landfill

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landfill

in environmental law, a site for the deposit of waste on to or into land where the site is a waste disposal site, or used for the storage of waste. The fact that a site for the deposit of waste is at the place of production of the waste does not prevent the site from being a landfill.
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A more detailed discussion regarding this theme must be expected in near future to specify a more correct value of this failure criterion and to find an expert opinion about limits in irregular surface settlement of municipal landfills. The discussion may affect standards in the field of the actual problem of waste dumping.
With reference to income levels, GAO found that "people living near municipal landfills were not likely to have a higher poverty rate than people in the rest of the county."
Many of these sites are municipal landfills. This means that there are many DEHP-contaminated landfills that need clean-up sponsors, and disposal of DEHP ballasts at one of these landfills could make the disposer a potentially responsible party to a clean-up action.
The Government Accounting Standards Board, in a surge of activity, issued final statements on three disparate issues--accounting for closed municipal landfills, university Pell grants and proprietary funds.
And recycling mill waste doesn't answer the problem of all the paper still going into municipal landfills. Alas, the smaller mills that do make recycled paper with post-consumer waste have fallen on desperate times, thanks to a huge glut of virgin paper that has driven prices incredibly low.
Remediation of municipal landfills is generally much more expensive.)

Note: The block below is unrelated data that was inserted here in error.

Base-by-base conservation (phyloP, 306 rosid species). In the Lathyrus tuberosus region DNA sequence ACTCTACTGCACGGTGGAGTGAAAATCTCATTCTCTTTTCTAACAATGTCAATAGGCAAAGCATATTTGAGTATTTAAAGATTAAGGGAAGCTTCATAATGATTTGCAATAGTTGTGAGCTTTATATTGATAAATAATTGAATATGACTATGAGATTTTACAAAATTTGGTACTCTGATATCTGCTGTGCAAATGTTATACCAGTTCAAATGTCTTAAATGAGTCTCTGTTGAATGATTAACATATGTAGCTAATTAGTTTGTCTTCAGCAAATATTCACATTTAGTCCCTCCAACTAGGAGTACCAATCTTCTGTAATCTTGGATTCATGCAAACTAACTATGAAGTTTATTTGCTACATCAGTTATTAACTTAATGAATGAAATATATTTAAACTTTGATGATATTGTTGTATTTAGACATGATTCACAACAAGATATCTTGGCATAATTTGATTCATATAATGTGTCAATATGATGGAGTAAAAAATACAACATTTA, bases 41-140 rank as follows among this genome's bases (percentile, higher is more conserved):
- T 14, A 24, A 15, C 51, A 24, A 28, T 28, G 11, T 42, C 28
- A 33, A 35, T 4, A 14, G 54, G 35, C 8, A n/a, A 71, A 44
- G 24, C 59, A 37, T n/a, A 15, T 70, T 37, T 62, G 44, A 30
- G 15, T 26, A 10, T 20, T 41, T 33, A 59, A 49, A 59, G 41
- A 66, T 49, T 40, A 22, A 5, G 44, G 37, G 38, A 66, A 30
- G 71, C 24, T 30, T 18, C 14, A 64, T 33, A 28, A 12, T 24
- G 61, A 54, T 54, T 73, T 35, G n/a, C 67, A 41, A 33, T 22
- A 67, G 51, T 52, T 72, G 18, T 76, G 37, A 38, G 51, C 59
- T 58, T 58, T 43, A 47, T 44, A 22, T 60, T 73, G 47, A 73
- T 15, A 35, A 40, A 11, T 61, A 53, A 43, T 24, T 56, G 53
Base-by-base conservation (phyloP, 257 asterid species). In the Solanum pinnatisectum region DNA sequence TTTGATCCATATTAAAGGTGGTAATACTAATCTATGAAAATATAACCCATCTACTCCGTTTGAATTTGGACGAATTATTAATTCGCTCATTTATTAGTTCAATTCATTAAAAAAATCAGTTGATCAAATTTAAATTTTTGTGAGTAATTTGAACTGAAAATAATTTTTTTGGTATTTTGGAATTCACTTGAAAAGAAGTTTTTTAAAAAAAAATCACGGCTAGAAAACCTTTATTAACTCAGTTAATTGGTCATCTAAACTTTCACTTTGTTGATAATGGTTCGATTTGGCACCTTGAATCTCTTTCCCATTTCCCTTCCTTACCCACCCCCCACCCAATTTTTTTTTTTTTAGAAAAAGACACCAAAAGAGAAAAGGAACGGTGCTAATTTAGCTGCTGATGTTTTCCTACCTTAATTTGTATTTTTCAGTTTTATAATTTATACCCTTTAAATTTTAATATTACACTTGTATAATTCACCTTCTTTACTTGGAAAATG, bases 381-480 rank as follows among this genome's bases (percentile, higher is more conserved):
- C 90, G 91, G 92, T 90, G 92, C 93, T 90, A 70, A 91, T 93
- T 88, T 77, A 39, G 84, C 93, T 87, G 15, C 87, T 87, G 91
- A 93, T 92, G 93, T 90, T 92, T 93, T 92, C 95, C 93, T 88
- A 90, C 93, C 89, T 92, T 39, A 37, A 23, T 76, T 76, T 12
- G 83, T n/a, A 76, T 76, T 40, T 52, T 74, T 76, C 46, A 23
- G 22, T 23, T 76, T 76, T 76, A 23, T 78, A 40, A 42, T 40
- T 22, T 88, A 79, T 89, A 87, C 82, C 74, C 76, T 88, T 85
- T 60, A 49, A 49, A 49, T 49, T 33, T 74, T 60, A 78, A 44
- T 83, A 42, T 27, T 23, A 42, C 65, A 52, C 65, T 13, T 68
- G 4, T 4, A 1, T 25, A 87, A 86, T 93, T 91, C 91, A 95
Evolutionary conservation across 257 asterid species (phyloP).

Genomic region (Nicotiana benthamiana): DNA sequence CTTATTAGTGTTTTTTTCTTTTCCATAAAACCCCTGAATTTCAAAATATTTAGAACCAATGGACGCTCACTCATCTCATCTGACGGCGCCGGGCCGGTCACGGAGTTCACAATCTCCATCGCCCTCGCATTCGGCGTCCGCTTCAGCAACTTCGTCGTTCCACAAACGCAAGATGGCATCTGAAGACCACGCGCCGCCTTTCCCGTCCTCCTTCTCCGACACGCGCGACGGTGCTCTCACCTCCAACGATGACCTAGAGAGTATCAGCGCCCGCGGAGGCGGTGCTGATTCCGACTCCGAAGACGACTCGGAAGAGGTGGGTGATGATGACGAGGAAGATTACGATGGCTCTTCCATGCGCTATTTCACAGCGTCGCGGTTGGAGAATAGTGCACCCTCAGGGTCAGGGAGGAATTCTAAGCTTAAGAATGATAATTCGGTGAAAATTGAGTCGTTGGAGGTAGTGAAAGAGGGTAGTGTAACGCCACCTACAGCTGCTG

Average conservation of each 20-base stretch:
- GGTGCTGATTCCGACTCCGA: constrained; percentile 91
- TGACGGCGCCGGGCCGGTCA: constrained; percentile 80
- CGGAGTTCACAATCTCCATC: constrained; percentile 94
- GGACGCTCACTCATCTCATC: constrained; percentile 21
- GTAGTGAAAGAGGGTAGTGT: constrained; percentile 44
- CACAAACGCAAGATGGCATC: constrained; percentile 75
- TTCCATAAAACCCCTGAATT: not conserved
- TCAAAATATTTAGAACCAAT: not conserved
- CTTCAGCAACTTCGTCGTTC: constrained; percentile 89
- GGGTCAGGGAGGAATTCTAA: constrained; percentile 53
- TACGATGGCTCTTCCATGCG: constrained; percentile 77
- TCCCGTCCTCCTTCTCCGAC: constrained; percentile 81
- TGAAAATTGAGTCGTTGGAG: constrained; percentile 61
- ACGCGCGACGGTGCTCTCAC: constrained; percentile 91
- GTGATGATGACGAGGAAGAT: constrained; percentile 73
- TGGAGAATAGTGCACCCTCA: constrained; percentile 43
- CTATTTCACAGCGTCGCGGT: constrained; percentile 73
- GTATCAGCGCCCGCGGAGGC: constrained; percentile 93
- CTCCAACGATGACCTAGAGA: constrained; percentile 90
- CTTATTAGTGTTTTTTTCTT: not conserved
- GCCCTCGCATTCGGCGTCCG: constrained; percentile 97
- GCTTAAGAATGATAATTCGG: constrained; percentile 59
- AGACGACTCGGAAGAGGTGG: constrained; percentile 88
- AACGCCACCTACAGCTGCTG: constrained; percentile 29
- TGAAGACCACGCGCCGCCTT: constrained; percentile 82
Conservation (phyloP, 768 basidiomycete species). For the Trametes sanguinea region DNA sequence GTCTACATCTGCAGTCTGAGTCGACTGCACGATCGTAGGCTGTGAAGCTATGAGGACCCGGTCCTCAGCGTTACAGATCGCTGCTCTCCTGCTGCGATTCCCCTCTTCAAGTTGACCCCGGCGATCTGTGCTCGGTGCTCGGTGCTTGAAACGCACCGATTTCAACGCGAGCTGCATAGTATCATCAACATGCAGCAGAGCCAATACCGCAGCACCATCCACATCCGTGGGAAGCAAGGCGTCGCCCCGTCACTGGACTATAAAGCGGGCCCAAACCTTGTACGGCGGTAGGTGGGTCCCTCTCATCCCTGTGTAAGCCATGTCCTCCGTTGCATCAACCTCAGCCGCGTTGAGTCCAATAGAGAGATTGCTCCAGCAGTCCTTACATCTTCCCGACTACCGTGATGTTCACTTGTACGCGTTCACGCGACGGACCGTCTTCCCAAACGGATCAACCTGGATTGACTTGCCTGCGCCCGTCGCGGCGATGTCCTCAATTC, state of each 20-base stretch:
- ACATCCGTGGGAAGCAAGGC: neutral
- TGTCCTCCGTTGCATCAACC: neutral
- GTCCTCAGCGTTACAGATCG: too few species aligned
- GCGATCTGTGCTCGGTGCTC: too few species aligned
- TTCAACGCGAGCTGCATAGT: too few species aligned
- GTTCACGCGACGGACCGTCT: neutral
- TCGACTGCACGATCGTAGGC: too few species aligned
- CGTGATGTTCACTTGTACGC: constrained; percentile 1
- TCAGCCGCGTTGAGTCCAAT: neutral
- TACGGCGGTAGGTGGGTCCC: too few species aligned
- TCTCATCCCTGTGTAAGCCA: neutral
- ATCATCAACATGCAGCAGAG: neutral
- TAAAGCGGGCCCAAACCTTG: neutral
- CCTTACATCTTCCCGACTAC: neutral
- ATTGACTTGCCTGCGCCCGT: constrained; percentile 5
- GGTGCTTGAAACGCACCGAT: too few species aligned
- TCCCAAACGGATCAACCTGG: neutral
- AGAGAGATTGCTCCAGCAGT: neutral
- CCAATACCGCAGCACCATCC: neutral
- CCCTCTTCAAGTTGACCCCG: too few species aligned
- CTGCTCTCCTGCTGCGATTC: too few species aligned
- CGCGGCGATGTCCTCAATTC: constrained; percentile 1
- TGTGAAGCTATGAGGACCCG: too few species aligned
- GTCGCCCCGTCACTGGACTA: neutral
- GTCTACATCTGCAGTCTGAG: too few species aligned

Among other things, the Baucus Bill (S 976) calls for: 1) new federal "management criteria" for municipal landfills and combustion facilities; 2) new federal permits for disposal of solid waste; 3) tight restrictions on disposal of medical waste; and 4) state authority to restrict municipal solid waste imported from other states.
Approximately 35%, or nearly 200 tons, of the cadmium used in plastics each year is used on this polymer, an estimated 90 tons of which finds its way into municipal landfills and garbage incinerators.
It can become contaminated from leaking municipal landfills, underground gasoline storage tanks, hazardous waste storage or disposal sites, or septic tanks.
In 2006, California banned the sale of new mercury-added thermostats, which is a hazardous waste that cannot be placed in the trash that goes to municipal landfills. Two years later, the Mercury Thermostat Collection Act began requiring former manufacturers of mercury containing thermostats to operate a collection and recycling program for those that become waste.
Seven national environmental groups said EPA has proposed rule changes that effectively would abandon Congressionally mandated standards and oversight for municipal landfills. EPA proposed rules in June to allow states to waive compliance with most federal minimum standards for municipal garbage landfill design.
Environmental Protection Agency (EPA) study, approximately 10% of the weight content of municipal landfills is plastic waste, which equates to millions of pounds of plastic being added to the environment each year.

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